And in cellular, you've got a host of options based on the bandwidth you want for your application or the battery.
The acronyms you would come across would be the usual 2G, 3G, 4G, and 5G of cellular.
As of 1 January 2023, Thales cellular IoT products business is part of Telit-Cinterion. You can find the relevant information on the Telit-Cinterion website
But within 4G – which is mainstream of IoT today – there are two broad categories.
- The LPWAN, a low-powered wide-area network, has two variants: category M (Cat-M or LTE-M) and category NB-IoT (Cat NB-IoT).
- Then you've got the mid-range bandwidth, category LTE-1 (LTE Cat 1).
And then, the high bandwidth applications typically use networks called LTE Advanced (LTE-A) or LTE Advanced Pro.
And very soon, with the advent of 5G, a whole new set of acronyms will come up.
There's something called massive IoT, an extension in the 5G world of the CAT-M and CAT NB we spoke about in 4G LTE environments.
Something that will be brand new on networks is called Ultra-Reliable Low Latency Communication (URLLC). This is for IoT applications that need extremely low latency between the generated data and its availability in the cloud.
So that's the kind of acronyms one will encounter along the way, and the type of technology one will have on the network itself.
#5. The application (and processing) on the cloud
We are coming over to the cloud.
Now that the data comes back, it's stored in a database. It is treated/processed. There are actions taken on it. That's sitting in the cloud.
This part is a typical IT application.
A gigantic step to aid M2M in evolving into IoT is the emergence of public cloud platforms specially tuned for IoT applications. Platforms such as AWS
IoT from Amazon, Google Cloud
, or Azure
from Microsoft have vastly simplified IoT and offered a common structure, including security and device management. They have also eased the standardization of the structure of messages sent from the edge device.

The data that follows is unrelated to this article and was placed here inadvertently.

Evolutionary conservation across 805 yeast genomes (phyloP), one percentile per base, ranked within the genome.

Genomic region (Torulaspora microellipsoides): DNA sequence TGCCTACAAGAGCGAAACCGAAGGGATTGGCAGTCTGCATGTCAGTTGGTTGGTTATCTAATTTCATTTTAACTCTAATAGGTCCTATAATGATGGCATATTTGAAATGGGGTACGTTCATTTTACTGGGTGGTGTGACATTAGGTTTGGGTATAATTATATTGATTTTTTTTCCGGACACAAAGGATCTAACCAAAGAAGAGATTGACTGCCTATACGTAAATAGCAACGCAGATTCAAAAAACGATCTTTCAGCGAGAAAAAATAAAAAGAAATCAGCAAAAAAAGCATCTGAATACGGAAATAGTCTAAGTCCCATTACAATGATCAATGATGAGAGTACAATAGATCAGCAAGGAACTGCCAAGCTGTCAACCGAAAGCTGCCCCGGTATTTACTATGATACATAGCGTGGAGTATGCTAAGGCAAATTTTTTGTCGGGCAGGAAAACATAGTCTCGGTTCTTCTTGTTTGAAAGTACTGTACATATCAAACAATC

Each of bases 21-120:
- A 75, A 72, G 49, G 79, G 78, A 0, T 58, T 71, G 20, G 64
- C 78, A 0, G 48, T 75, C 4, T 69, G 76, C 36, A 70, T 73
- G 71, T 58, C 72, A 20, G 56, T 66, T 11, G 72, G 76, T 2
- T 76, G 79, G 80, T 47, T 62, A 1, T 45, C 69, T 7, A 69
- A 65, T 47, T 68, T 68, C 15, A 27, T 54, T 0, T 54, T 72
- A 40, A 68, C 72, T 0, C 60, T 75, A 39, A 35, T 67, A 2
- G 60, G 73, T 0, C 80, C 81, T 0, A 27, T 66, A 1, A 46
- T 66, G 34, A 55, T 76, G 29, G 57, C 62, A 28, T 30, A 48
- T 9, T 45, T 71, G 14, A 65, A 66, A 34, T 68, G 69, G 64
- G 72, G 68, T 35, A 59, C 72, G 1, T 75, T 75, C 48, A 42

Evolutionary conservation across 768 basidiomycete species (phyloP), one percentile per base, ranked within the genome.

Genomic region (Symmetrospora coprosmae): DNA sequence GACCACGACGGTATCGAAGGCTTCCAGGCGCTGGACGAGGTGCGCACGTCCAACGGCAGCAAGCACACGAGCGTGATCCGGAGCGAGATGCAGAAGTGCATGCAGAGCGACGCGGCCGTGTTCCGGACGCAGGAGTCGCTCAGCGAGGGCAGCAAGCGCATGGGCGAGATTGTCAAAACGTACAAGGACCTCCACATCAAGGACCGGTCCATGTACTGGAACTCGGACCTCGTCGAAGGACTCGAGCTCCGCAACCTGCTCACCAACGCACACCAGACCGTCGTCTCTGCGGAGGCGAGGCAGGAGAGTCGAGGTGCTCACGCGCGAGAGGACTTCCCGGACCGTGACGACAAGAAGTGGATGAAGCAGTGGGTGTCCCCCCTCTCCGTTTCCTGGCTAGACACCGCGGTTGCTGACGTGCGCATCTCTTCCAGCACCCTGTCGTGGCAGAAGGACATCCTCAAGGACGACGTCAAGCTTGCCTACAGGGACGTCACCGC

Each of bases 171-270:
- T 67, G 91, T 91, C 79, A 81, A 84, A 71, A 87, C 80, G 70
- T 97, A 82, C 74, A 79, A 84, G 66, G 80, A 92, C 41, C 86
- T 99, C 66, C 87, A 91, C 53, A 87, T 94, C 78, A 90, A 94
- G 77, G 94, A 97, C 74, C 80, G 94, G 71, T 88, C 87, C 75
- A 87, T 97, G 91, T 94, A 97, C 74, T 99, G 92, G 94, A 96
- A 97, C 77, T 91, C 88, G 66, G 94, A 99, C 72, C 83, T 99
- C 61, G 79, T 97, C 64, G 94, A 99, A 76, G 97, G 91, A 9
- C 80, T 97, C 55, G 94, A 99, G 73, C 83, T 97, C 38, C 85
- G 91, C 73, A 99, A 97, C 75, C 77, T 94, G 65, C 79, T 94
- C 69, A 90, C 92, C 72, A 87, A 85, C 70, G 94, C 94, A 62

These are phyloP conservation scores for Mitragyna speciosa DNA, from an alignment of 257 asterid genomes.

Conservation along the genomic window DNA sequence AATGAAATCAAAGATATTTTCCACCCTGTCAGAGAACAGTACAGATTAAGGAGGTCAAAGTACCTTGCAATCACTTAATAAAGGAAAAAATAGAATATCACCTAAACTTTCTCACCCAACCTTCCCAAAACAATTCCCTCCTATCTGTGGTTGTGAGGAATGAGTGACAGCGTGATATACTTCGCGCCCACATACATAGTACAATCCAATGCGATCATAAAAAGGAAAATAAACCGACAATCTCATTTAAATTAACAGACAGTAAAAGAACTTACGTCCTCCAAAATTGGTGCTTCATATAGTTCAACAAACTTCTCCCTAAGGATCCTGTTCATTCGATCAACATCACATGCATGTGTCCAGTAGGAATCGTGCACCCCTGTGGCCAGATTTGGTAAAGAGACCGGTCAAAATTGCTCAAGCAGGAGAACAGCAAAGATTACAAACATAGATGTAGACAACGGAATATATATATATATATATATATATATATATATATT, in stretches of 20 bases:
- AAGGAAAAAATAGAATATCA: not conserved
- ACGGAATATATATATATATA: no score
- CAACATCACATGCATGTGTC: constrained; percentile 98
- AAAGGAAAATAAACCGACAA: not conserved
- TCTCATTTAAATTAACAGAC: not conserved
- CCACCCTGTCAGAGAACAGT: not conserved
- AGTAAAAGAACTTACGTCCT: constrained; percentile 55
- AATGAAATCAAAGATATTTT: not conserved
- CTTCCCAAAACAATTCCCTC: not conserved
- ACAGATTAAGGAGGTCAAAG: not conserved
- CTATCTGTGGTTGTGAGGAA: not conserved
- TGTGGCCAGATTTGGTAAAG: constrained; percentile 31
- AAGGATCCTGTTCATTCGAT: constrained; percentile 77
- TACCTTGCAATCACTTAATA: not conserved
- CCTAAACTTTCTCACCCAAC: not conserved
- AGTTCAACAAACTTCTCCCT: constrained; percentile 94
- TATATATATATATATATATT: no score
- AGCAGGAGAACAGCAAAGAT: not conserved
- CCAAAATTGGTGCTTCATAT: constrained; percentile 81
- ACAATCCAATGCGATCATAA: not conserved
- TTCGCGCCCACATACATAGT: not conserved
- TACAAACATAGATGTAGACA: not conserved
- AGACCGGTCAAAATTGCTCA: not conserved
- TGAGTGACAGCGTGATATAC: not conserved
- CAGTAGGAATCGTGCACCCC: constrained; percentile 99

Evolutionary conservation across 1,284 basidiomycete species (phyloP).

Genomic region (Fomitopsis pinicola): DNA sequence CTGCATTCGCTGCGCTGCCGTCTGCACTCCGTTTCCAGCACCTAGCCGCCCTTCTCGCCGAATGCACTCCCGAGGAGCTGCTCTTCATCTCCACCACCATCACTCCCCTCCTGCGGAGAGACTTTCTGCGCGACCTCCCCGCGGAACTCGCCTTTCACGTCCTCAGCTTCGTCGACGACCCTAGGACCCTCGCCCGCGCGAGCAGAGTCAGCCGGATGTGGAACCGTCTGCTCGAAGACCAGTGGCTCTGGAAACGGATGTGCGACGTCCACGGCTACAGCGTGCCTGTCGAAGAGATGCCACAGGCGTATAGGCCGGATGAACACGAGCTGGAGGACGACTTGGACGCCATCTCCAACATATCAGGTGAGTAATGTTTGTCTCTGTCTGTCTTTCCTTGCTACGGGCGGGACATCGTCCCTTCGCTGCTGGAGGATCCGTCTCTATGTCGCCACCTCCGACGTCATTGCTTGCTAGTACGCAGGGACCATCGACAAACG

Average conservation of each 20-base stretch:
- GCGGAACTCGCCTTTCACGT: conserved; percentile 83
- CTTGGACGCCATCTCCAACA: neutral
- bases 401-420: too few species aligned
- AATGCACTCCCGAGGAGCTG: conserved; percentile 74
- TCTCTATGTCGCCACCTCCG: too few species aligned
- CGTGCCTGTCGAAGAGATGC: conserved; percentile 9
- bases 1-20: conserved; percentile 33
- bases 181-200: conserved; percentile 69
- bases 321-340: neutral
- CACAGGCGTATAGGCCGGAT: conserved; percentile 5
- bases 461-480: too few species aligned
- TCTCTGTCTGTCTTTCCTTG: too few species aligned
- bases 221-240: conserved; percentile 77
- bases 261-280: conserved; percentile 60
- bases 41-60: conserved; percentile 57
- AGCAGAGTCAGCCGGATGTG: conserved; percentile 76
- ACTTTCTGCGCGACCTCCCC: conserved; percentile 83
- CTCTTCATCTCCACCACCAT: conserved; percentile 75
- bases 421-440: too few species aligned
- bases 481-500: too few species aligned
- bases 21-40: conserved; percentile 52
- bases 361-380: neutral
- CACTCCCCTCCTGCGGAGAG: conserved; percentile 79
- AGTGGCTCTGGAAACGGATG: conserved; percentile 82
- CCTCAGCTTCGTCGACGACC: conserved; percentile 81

#6 Data Analytics
The one thing that would be different out there, though, more in IoT than in enterprise applications, is machine learning or analytics - some people call it AI (Artificial Intelligence).
This is really different for IoT because the value in IoT is in the data generated and the results that derive from analyzing the data leveraging virtual data analytics.
So, this is something that will specifically come across the analytic side.
More often, that's running in the cloud, the sixth functional layer of the IoT ecosystem.
Big data analytics can benefit the IoT-enabled smart grid, where millions of data are collected and stored.
There's a seventh IoT pillar that underlies all of this.
And that's a security building block: the security at the device, the security at the cloud, and the channel between the device and the cloud.
Security is a broad concept that needs to be adapted to the use case.
But the general security principles established in IoT and the acronyms used are PKI, public-key cryptography, encryption, mutual authentication, and certificates.
Device Management and security: How do you know how your wireless system performs? How do you push software updates to the device? How do you manage security? These supervisory functions are the role of a device management platform, a sort of IoT monitoring system for your IoT system.
Therefore, an IoT ecosystem has different elements to consider, each with a fair amount of interdependence on the other building blocks.